What's Your Metaphor? Shifting Shapes in the New Year
The power our chosen metaphors have over our lives.
Posted December 29, 2011
One wintry afternoon last month, I was strolling through a forest with a philosopher friend when she stopped dead in her tracks, all of a sudden, staring up through the trees at a patch of blue sky. "This is exactly what my life feels like."
"What is?" I asked.
She held out her hands to mean the forest. "I spend my days on this tiny path, surrounded by overpowering things, hoping—praying—that if I keep walking, I'll find my way into some kind of clearing."
She sounded like Dante with a mid-life crisis. "In the middle of the road of my life/I awoke in the dark wood/ where the true way was wholly lost," he wrote in The Divine Comedy. I had often felt this way myself, lost on the road of my own existence. What struck me hardest on this particular day, though -- with 2012 looming and the annual question of how to shape the new year in the air -- - is the great power our metaphors have over us, how we use them to symbolize, contain, and explain our existence. Our metaphors create us, I thought, as much as we make use of them.
With this in mind, I started talking to family, friends, colleagues, and neighbors, about their chosen metaphors, most of which weren't chosen at all, but formed from habit, temperament, and the unpredictable hand of fate. My metaphor, I realized quickly, is that life is a kind of cosmic, wonder filled schoolhouse where learning and attention are the point, and looking for the truth. From this I had created a value system where terrible luck could be a lesson instead of a curse and where self-expansion, beating the odds, being a quick study, and changing my mind were the priorities. But we live with different metaphors. Here are some of the ones I came across:
1. Life is a battlefield. The man who told me about feeling like a soldier is a high achiever, a bad loser, and had difficult childhood. He is also pessimistic and dreams of being a hero.
2. Life is a river we must cross. The young girl who told me this seems to be patient, cooperative, and hopeful. She dreams of traveling.
3. Life is a gift for us to enjoy. The middle aged guy who reported this is humble, materialistic, ambitious but unfocused, self-centered, spiritual (on a good day) but not religious, and well meaning. He comes from a poor childhood and dreams of satisfaction.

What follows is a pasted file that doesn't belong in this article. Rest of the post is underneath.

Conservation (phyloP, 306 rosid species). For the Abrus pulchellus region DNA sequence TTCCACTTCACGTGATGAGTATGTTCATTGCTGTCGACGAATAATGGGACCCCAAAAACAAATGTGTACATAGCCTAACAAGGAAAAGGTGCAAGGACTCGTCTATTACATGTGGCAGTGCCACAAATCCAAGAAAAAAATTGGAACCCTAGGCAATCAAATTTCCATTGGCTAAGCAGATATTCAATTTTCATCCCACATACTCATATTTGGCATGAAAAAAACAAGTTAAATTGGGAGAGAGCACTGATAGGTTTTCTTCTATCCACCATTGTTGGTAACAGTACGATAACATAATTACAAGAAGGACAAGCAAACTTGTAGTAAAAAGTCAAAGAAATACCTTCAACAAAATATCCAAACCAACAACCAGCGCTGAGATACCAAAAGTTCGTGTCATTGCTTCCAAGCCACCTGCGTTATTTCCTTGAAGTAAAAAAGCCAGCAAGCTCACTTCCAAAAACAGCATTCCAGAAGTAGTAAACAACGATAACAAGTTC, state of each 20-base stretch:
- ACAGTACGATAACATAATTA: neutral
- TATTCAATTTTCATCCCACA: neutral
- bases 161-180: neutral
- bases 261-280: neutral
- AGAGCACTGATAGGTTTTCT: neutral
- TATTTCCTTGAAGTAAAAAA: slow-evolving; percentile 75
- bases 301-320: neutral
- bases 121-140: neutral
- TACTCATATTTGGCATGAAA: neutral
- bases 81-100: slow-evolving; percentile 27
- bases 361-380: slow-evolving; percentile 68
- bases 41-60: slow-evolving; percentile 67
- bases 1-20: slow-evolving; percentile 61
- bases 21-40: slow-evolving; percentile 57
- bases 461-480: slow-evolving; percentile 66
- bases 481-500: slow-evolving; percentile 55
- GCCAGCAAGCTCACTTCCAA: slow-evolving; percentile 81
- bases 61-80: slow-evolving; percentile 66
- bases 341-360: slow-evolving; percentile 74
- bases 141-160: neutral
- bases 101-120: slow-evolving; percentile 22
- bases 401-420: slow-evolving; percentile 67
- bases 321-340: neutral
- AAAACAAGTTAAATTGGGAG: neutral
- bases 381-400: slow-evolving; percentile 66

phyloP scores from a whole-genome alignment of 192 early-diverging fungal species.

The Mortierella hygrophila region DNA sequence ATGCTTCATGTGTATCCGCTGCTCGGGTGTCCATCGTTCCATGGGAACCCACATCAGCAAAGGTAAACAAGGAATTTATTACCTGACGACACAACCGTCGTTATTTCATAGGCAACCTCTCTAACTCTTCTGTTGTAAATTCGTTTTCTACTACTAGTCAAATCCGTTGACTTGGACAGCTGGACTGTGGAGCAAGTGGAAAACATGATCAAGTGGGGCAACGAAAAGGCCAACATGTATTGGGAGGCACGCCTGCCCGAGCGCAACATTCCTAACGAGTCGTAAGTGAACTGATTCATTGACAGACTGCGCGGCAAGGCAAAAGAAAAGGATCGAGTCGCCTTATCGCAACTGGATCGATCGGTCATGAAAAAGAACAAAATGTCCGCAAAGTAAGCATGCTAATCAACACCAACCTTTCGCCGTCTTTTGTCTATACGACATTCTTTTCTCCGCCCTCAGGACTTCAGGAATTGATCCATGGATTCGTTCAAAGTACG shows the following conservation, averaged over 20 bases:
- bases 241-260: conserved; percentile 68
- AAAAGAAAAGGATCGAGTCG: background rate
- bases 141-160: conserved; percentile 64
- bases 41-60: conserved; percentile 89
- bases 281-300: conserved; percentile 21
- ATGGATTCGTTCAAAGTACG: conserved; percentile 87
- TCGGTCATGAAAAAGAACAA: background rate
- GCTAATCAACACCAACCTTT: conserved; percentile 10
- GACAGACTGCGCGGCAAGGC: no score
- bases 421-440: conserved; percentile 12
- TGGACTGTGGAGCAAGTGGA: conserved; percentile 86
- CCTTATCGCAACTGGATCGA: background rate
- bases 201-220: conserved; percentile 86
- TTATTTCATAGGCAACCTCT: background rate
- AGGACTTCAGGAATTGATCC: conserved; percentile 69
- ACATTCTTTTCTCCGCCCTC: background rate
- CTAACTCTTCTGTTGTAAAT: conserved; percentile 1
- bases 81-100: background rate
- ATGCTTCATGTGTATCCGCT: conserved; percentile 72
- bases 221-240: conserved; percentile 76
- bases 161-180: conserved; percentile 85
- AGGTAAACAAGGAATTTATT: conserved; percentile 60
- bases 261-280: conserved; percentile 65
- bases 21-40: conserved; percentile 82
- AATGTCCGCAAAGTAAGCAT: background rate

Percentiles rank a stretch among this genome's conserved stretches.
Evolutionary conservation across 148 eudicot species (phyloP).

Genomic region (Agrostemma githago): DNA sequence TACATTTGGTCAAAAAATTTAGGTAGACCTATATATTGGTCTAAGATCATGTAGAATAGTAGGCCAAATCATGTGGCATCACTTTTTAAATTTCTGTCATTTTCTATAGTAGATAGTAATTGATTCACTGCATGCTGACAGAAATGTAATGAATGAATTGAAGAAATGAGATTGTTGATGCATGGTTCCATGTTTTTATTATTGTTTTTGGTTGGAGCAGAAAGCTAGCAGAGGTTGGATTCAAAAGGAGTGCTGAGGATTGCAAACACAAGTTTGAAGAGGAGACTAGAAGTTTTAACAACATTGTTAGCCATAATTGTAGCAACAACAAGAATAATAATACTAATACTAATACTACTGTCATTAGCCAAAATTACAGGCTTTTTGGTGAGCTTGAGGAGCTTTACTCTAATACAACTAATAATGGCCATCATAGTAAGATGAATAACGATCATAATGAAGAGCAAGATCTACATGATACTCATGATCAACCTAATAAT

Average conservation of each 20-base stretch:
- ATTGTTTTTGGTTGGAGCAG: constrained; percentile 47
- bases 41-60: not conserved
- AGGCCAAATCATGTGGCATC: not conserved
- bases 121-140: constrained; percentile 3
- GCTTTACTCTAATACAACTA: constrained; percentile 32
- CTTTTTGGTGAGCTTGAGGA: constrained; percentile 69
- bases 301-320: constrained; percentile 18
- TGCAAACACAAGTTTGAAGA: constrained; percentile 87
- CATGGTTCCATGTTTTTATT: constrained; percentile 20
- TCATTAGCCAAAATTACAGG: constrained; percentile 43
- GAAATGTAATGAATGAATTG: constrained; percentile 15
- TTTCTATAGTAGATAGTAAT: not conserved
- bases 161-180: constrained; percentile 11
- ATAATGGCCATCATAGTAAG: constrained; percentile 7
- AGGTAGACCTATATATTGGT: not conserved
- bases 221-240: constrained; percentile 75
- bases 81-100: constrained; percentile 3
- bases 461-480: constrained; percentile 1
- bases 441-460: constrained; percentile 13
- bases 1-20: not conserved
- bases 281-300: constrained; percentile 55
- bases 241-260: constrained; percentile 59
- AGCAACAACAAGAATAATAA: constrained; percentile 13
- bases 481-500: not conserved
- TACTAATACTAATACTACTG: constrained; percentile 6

5. Life is a mystery to solve. This teenage boy is intuitive, nature loving, esthetic, and curious. He dreams of becoming an inventor.
6. Life is a terror to survive. The neighbor who said this to me is traumatized, brilliant, a world traveler, adversarial, apocalyptic, the survivor of an abused childhood who dreams of being safe.
7. Life is a legacy to forge. My colleague is persistent, optimistic, highly creative, history-loving, sober-minded, companionable, patient, and dreams of reaching her potential. She reminds me of the young Margaret Thatcher in "The Iron Lady."
8. Life is an artwork to create. This student is high-minded, mystical, deeply inquisitive, pattern-seeking, chronically rootless, goal oriented, and dreams of being free.
9. Life is a banquet for pigging out. This twentysomething male acquaintance is high living, nihilistic, comical, shallow in thought and deed, professionally lost, spiritually bankrupt, and comes from a pampered childhood. He dreams of being able to love someone.
10. Life is house to be built. This older lady in my neighborhood is unpretentious, unimaginative, accepting, conventional, empathic, religious, civically active, faithful in love and friendship, and appears to have self-esteem issues. She dreams, she says, of belonging.
11. Life is a problem to mull over. This teacher is intelligent, curious, optimistic, agnostic but open-minded, pro-active yet skeptical, cerebral, and dauntless. She was taught to be a success as a girl and dreams of solo victory.
12. Life is a mountain that must be climbed. This colleague is grandiose, religious, pessimistic, visually gifted, athletic, long-suffering, and self-doubting. She comes from a conventional background, had an isolated childhood, dreams of being left alone.
13. Life a journey to follow. This middle-aged seeker is non-committal, resists attachment, agnostic but cynical, hope-resistant, fearful, physically active, and intellectually vague. He had a neglected childhood and dreams of coming home if he can find out where that is.
14. Life is a sin to redeem. This female colleague is judgmental, self-hating, conservative, narcissistic, politically rabid, angry, and hard to count on. She calls herself "anhedonic" and dreams of being in heaven.
15. Life is a cause to serve. This fiftysomething male friend is generous, self-questioning, community-minded, unambitious, spiritually strong, and had what he calls a "solid upbringing" with doting parents and dreams of being able to help.
We all use different metaphors, of course—they may shift back and forth in a single day. But we also have our core images, the metaphors that really stick, sometimes long after their due date expires. It's fascinating to learn about yours. But then again, I see life as a classroom.
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